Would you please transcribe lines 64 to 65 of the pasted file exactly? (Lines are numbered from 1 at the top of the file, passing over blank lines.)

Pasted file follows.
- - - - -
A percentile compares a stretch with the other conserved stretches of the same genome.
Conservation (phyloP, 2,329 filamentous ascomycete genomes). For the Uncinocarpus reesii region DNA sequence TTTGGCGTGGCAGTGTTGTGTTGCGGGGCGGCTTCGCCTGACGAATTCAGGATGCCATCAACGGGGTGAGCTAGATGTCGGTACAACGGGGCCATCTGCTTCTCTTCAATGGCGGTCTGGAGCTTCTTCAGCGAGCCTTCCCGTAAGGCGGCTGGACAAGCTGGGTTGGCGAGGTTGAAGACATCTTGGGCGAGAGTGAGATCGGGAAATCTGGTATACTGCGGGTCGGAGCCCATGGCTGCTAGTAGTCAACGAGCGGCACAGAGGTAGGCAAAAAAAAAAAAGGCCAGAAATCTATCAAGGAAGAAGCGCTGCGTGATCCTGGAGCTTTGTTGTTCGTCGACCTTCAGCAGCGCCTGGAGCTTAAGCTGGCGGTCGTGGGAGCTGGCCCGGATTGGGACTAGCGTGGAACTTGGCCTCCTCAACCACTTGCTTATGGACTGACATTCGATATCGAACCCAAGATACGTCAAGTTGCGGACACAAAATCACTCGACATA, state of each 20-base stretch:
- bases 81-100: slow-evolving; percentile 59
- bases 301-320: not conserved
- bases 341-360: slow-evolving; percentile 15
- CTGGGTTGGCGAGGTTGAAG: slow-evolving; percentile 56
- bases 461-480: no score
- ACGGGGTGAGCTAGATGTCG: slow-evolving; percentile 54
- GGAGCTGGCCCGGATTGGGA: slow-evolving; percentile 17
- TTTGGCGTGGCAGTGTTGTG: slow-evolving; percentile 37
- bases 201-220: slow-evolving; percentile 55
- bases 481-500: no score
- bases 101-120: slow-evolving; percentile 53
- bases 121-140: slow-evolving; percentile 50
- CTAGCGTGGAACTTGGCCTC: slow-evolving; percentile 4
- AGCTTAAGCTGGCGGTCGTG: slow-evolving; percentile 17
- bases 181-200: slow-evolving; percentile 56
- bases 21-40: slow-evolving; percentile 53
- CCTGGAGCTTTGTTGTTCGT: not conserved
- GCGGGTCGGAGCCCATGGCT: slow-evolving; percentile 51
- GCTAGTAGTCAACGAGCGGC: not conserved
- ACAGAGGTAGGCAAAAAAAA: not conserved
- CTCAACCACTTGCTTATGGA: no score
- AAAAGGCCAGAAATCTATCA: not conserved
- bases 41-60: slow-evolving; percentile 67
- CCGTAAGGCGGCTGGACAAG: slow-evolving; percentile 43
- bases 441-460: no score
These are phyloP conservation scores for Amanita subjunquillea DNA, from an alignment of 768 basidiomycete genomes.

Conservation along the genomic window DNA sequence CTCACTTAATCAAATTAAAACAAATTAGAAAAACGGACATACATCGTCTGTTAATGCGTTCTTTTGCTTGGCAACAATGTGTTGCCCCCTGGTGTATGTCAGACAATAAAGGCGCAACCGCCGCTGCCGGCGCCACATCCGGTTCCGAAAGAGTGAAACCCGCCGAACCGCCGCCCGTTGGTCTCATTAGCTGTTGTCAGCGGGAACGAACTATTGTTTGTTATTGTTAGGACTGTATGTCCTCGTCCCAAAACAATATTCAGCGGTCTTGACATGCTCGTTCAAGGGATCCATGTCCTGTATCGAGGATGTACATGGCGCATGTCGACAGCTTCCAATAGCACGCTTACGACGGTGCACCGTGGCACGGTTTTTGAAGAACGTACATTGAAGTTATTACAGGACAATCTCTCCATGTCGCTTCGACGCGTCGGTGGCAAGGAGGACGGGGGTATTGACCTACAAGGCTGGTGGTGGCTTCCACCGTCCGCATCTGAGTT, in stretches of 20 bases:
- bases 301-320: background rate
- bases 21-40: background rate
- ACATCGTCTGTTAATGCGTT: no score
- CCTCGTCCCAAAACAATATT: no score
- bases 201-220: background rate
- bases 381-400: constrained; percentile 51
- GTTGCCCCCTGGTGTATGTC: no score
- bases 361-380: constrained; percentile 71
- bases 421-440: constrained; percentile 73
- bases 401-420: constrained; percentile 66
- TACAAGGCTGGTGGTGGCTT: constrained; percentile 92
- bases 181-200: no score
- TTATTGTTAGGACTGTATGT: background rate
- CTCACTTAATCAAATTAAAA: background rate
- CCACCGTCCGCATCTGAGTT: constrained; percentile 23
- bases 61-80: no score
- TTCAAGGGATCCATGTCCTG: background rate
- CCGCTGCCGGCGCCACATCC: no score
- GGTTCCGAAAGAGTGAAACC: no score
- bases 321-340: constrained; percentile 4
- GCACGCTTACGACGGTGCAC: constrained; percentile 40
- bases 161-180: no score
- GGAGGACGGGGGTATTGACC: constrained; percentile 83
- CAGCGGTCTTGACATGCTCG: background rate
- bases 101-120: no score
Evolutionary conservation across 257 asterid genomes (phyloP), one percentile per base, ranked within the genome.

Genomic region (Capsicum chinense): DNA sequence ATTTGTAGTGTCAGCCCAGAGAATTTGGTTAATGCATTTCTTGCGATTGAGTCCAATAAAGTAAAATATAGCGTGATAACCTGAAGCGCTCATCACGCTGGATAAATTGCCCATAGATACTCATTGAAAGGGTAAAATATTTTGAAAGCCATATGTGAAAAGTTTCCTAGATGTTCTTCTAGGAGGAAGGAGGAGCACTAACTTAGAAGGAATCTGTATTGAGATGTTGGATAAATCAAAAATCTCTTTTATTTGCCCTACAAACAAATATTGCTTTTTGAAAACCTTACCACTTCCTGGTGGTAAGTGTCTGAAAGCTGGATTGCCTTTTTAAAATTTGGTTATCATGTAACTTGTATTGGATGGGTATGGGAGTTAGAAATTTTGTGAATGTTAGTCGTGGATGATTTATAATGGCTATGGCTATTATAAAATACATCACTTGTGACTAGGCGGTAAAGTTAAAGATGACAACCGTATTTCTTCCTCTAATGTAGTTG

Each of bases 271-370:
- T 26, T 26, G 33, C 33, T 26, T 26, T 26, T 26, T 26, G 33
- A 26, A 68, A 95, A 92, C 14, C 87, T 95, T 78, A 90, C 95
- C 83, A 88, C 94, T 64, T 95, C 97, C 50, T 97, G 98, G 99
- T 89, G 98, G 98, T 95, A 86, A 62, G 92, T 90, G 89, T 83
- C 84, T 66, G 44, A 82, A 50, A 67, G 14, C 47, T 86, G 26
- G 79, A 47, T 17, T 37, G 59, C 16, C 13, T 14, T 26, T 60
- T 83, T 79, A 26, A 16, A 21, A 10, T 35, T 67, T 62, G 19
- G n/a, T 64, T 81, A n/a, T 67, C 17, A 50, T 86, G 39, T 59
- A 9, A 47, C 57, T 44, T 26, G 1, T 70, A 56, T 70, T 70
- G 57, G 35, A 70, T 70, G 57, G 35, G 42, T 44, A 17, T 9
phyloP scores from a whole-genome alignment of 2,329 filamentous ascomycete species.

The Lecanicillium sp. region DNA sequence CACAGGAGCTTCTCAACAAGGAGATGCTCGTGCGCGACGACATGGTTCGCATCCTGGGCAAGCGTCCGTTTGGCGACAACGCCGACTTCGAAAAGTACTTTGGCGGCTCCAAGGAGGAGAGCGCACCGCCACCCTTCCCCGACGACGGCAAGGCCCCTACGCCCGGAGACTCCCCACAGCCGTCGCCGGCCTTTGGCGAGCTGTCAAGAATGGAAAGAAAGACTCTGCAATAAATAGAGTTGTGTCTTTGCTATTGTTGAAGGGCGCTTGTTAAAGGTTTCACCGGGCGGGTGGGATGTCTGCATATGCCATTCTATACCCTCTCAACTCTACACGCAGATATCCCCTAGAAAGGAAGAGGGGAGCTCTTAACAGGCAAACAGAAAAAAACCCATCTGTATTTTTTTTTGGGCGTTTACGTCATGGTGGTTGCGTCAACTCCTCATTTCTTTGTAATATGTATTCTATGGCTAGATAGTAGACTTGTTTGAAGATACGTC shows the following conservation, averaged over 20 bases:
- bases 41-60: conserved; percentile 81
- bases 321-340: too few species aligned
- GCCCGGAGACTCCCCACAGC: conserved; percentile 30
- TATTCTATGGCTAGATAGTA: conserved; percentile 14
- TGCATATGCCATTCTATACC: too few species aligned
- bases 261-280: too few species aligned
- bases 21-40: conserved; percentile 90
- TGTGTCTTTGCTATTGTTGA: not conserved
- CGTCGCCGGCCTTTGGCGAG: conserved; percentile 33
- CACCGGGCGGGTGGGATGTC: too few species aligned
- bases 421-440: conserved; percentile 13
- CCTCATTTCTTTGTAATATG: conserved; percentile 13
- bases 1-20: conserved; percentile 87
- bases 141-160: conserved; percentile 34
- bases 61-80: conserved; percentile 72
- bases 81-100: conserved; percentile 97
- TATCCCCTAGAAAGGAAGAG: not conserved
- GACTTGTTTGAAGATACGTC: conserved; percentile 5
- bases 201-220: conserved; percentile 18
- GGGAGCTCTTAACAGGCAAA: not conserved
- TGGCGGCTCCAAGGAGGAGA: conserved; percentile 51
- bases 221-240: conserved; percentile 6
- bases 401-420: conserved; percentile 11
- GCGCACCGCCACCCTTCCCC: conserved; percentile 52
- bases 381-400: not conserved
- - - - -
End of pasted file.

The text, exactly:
- T 83, T 79, A 26, A 16, A 21, A 10, T 35, T 67, T 62, G 19
- G n/a, T 64, T 81, A n/a, T 67, C 17, A 50, T 86, G 39, T 59